The Intelligent Route: Public Area Surveillance
From Analog Technology to Intelligent Systems
With the introduction of Dallmeier video surveillance in public areas, one of mayor Jean-Paul Bosland’s main aims is to protect people and property in places where aggressive behavior and thefts occur more frequently. But he also intends it to provide protection for public buildings and facilities, to monitor traffic and to detect traffic violations.
The French town of Gaillard has grown from a predominantly farming village into a town with 200 hectares dedicated to commercial vegetable growing and 200 hectares of town development. Since the early 1960s, the population has almost tripled, and now numbers 11,500 residents from 110 different countries. It shares its main transport link with the municipality of Thonex (Switzerland). Forty thousand vehicles pass through the town every day.
So by the early 2000s, the question of security was already an important issue for the town council, and the prevention and security policy has high priority on the Gaillard political agenda. It is then not surprising that Gaillard now serves as a pilot community both for public surveillance and for the deployment of the very latest technology.
Prevention and Security Policy
At the start of the project, the town of Gaillard wanted a surveillance concept with extremely high recording reliability. In 2007, Dallmeier was the only manufacturer that was capable of presenting a recorder concept with blade technology. The company’s concept was selected in a public call for tenders; the original project approval was awarded for the “Porte de France” district in February 2007 and involved the acceptance of seven Dallmeier PTZ dome cameras. This was also the signal to begin implementing a video surveillance system for the town, which has undergone continuous expansion and improvement ever since.
The logical next step followed in 2008 with the introduction of a monitoring center for the town, called the Center de Supervision Urbain or CSU for short, to manage the cameras and analyze the recorded data. In the CSU, which was set up in the town’s police headquarters, the Dallmeier Semsy video management system forms the basis for effective, centralized control of the systems.
At the moment, a total of 51 cameras and the data they deliver converge in the CSU. Thierry Plonka, the head of the town police force in Gaillard, has no doubt that the CSU is the correct approach: “Our CSU has become a hub, particularly for the police units that deal with cross-border investigations.”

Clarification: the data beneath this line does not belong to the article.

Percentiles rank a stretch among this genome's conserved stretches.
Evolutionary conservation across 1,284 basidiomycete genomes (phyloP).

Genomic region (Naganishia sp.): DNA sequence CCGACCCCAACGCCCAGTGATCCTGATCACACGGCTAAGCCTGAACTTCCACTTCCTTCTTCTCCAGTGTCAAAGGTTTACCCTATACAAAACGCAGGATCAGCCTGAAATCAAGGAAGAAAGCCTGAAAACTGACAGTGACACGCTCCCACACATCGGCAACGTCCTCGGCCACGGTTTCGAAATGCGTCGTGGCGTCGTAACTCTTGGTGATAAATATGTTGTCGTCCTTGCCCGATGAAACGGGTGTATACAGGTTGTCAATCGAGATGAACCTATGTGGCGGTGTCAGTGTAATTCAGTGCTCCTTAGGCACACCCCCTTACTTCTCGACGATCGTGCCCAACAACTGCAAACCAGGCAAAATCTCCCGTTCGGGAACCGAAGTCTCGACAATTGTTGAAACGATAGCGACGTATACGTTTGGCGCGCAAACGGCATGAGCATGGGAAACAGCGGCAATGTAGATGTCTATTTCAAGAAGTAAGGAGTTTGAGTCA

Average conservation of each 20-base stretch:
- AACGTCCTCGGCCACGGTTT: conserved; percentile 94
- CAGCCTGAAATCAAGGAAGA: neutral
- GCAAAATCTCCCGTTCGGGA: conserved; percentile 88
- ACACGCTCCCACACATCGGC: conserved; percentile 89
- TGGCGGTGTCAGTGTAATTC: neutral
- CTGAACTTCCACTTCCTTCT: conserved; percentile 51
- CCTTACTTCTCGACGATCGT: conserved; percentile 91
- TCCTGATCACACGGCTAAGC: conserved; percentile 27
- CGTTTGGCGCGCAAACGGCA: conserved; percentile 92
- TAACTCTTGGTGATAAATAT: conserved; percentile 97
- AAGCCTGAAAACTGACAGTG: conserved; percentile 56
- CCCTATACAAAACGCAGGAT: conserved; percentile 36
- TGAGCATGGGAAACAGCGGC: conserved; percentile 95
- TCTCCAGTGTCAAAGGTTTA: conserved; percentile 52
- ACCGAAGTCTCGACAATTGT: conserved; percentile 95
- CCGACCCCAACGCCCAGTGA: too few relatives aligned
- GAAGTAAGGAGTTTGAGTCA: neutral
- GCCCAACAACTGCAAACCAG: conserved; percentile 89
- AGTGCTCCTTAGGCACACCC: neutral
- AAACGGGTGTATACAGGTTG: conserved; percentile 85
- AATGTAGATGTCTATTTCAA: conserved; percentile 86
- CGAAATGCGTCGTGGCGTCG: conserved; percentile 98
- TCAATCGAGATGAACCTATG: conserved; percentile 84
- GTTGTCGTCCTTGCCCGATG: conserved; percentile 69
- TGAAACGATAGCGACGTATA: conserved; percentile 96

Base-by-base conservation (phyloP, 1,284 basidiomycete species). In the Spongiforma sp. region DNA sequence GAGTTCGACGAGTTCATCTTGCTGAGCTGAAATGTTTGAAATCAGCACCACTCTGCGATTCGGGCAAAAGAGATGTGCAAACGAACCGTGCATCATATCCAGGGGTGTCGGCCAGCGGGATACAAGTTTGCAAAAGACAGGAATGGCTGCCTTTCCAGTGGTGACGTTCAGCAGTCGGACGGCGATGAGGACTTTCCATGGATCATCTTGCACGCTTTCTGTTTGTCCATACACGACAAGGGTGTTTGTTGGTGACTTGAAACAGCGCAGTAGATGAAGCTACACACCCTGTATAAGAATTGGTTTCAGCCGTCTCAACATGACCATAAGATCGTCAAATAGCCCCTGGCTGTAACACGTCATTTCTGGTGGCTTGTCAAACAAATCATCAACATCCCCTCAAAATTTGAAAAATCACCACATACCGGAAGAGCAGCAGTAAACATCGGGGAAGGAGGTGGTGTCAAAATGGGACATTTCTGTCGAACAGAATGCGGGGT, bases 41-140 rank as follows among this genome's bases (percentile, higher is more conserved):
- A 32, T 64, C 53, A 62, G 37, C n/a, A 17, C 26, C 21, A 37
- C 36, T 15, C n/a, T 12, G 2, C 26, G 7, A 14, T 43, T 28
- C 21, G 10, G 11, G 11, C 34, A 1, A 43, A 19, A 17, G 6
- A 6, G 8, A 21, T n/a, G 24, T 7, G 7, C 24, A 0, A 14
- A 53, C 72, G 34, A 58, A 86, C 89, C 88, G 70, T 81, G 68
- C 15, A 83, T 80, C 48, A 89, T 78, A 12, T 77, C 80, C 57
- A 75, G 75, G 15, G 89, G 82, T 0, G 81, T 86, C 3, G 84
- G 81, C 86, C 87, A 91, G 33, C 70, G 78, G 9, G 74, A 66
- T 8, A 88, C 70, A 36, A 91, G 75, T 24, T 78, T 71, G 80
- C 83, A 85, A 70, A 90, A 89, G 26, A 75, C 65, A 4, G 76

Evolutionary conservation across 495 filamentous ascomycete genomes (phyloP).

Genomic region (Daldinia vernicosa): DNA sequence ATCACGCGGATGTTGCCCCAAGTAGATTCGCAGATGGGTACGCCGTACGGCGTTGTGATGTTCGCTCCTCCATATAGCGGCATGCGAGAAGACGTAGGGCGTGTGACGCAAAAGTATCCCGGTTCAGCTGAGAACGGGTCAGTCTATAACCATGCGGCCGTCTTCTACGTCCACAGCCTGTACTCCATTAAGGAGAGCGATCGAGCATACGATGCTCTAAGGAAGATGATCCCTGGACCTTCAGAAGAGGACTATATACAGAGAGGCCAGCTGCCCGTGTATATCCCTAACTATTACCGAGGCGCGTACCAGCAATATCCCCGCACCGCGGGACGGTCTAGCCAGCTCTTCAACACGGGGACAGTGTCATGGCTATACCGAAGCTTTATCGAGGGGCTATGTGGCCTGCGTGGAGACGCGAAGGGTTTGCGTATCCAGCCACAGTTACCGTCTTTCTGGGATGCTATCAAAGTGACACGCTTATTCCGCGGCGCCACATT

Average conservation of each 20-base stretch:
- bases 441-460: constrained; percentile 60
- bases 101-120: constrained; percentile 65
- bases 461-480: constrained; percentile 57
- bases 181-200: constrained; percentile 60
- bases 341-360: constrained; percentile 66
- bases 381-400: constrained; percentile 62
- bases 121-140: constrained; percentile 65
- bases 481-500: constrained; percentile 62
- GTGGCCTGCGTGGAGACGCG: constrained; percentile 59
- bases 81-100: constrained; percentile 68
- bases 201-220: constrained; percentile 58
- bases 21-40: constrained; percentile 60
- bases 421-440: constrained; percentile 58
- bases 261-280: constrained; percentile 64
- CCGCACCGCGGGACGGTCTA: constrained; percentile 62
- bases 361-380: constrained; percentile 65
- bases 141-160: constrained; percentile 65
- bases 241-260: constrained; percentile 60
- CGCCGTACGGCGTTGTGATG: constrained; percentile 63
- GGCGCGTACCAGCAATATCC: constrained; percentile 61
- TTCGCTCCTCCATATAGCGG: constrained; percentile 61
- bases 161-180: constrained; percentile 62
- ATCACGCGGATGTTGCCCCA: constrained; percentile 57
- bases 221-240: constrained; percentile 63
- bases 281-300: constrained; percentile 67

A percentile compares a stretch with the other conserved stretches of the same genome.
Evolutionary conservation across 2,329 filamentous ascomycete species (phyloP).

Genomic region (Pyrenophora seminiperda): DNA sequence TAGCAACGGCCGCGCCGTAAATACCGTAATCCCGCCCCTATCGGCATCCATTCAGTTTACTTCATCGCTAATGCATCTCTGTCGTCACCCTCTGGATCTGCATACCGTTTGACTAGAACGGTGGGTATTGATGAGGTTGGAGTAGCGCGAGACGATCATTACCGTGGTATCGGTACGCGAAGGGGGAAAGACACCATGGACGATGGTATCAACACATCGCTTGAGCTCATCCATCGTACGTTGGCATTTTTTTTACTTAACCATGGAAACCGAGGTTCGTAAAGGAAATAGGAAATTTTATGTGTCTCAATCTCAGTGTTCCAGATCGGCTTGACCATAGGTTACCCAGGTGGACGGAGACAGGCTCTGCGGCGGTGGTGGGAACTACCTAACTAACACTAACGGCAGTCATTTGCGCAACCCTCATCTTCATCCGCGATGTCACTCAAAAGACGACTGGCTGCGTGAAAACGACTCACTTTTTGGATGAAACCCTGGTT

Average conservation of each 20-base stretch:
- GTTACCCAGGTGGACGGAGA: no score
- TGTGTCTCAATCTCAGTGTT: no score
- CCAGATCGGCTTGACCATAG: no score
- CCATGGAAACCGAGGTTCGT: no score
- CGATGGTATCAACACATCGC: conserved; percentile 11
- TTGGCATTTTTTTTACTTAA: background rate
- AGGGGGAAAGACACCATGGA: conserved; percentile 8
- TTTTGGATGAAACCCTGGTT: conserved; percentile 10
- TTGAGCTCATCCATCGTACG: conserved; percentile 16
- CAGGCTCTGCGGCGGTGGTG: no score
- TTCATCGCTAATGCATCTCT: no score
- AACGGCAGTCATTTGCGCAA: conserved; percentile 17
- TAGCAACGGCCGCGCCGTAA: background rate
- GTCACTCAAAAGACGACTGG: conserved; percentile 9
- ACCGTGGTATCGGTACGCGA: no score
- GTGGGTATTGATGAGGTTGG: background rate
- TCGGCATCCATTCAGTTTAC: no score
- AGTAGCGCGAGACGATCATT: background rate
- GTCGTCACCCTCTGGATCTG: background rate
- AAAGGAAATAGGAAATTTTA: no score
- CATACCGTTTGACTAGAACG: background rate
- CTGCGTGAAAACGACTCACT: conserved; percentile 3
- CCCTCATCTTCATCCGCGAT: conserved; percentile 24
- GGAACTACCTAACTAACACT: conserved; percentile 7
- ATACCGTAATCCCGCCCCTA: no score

During the early phases of the project, Thierry Plonka also visited the Dallmeier Factory Acceptance Test Center in Regensburg. This is where the video system is set up in its entirety before it is shipped to the customer, so that it can be tested comprehensively in simulated live operation. The FAT enables customers to assure themselves of the quality and reliability of the products before a system is commissioned.
Since then, surveillance cameras have been installed at many additional locations in the town and the system has been expanded continuously in several project phases. The subject of bodycams has also been raised; these are intended to prevent incidents during police actions and to enable offenses to be monitored.
Analogue to IP
One important milestone in the ongoing development of the project was the transition from analogue camera equipment to IP cameras in 2011. The Dallmeier open system architecture enables the installation to operate in a two-track mode, and the analogue cameras that are still operational do not necessarily have to be replaced, potentially at great cost. In selected areas, full HD IP PTZ cameras are then added to the existing constellation. The specific surveillance of the commercial district entails displaying vehicle license plates. For this application too, Dallmeier was able to deliver the right solution with cameras designed especially to detect vehicle number plates.
The deployment of the Panomera multifocal sensor system is the most recent milestone. Thierry Plonka is evidently extremely satisfied with the capabilities offered by this system: “A camera technology that allows you to zoom into the smallest detail of an image without losing an overview of the entire field of vision is extraordinary.”
The town of Gaillard and police chief Plonka have been working with Dallmeier for more than a decade now, and they still have several plans for expanding the video surveillance network. They include the extension of the tram line as far as Geneva, border stations and other sensitive locations. Advances in intelligent camera technology interacting with video analysis software and video management tools combine to solve new requirements that exceed the scope of simple observation. For example, it is becoming more and more important to distinguish between a pedestrian, a delivery vehicle, a car or a cycle in order to be able to generate appropriate responses very quickly when necessary.
Mayor Bosland concludes, “We have been using Dallmeier products for ten years, and German quality has proven itself. We will not settle for mediocrity; the image material must be flawless and admissible as evidence in court, so that we can identify suspicious persons and situations unambiguously. The company has made every effort during the development of its products and solutions to ensure that they can be expanded and scaled with ease for years to come. This ensures a high degree of investment confidence. We are convinced that Dallmeier technology will meet our needs in future as well.”